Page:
And that’s just the About The Author section, imagine how good the story inside the book is.
Don Tillman needs a wife. He has evaluated data and it’s obvious that this is all that is required in his life. He is a professor of genetics, physically attractive, is an excellent cook, even a martial arts expert. But has never ever been on a second date. So he designs a questionnaire to separate the wheat from the chaff, The Wife Project. His friends (the few he has) are worried that perhaps his awkward attempts at social interaction may leave him heartbroken yet again. But with a few bumbles along the way, he meets a woman who is spectacularly wrong for him, the questionnaire says so. But as he is about to pass her over she enlists him in an exciting new project, and there’s no harm in getting to know her a little better, is there?
While I rarely read romantic comedies (my attempts at romance in my own life are comical enough), the sheer noise reverberating from The Rosie Project demanded my attention, and I’m incredibly thankful I took notice.
I’m not sure I’ve read a more steady, comic hand than that of author Graeme Simsion’s as he takes you into The Rosie Project. At first you find yourself drawn to Don Tillman, your narrator and protagonist, and his case of what appears Aspergers. Often to hook readers in authors turn to an offbeat voice but in The Rosie Project this simply adds to the subtle comedy rather than being the architect of it. Don is intense, happy as one could be, and completely unaware that much of his life and rigid personality has been shaped by his condition. He is exceptionally bright and totally aware of it, yet never comes off as arrogant, only calling things as he sees them and unfortunately for most of the people around him, he makes a lot of calls.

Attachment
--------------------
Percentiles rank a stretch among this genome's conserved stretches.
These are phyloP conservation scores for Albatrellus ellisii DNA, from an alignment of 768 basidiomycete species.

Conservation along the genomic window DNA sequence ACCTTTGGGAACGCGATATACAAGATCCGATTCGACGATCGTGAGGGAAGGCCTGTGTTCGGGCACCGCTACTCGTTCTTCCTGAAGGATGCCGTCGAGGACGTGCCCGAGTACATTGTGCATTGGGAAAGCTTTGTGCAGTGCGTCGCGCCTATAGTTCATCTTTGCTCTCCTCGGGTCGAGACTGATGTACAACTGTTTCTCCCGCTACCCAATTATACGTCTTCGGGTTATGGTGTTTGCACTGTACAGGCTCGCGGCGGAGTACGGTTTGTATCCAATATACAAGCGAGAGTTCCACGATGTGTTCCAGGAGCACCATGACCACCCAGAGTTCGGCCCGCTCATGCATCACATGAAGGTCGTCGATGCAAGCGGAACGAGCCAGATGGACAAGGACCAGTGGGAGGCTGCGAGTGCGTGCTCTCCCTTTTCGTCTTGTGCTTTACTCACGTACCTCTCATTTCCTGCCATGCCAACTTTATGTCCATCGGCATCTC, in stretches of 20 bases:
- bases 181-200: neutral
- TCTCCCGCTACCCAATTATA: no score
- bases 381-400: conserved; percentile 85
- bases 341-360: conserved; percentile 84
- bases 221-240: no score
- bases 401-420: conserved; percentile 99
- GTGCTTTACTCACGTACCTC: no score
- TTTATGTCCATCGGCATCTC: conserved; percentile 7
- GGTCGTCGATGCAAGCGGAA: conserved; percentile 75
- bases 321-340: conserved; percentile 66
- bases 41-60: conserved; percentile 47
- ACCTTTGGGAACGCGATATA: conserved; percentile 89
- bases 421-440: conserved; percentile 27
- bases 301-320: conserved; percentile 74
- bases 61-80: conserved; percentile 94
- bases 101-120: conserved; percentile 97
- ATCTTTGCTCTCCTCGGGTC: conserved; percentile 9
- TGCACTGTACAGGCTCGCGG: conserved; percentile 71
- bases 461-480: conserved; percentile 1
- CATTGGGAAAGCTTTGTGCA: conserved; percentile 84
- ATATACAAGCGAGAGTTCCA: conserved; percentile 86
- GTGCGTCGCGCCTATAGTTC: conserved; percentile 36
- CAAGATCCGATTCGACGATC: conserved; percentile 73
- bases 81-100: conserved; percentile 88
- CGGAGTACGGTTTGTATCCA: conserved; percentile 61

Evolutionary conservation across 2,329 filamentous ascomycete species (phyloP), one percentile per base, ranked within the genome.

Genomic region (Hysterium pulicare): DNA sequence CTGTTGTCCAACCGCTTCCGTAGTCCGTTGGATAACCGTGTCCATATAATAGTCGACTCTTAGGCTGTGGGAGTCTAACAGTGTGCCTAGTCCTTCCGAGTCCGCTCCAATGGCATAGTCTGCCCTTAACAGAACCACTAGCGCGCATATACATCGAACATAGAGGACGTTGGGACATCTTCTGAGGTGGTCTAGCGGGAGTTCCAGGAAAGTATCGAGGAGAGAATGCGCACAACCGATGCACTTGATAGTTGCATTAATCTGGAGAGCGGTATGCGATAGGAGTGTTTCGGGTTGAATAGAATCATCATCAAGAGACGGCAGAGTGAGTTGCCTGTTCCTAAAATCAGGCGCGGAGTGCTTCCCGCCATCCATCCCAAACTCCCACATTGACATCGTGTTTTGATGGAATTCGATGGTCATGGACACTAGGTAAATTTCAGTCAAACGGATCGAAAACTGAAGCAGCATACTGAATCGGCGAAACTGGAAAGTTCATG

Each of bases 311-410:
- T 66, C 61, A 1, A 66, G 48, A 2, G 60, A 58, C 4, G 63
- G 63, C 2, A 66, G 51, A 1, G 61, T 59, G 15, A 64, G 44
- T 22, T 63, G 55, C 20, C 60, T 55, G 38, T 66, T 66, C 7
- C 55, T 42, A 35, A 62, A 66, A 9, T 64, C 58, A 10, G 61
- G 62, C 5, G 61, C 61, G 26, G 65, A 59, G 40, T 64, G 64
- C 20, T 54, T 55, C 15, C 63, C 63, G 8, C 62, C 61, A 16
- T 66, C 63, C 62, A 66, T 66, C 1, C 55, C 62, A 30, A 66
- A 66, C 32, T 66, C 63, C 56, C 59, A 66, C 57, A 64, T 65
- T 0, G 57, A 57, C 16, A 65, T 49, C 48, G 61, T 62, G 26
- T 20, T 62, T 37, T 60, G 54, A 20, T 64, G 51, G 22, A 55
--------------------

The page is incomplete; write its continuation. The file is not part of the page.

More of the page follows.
As Don begins to embark on his quest to find a soulmate you find yourself gripped by the story, and what was once a character piece becomes a warm, touching journey towards life’s greatest question, who are we, or rather, why are we?
It’s astounding that this is Simsion’s first novel, although it was as a screenplay that The Rosie Project was originally imagined. As frustration piled, on waiting for production to take place, Simsion turned his wonderful tale into a novel.
Perhaps it’s with the help of his screenplay that you feel as though every word, every breath from the characters is meticulously considered yet feels completely off the cuff. As I say, an astonishing effort for a debut novel. The dialogue is sharp and funny, the story engaging and thoughtful.
At last we have a Rom-Com with a brain as well as a heart, a story about loving people for who they are, not who we want them to be. Perfect for the book-a-week reader as well as a great gift to the friend who should read more.
The Rosie Project will be talked about for a long time to come, why not grab a copy and join in the conversation today.
Don’t forget to check out the terrific interview with Graeme Simsion and Booktopia’s own Caroline Baum, it’s a real treat.
About the Contributor
Andrew Cattanach is a regular contributor to The Booktopia Blog. He has been shortlisted for The Age Short Story Prize and was named a finalist for the 2015 Young Bookseller of the Year Award. He enjoys reading, writing and sleeping, though finds it difficult to do them all at once.
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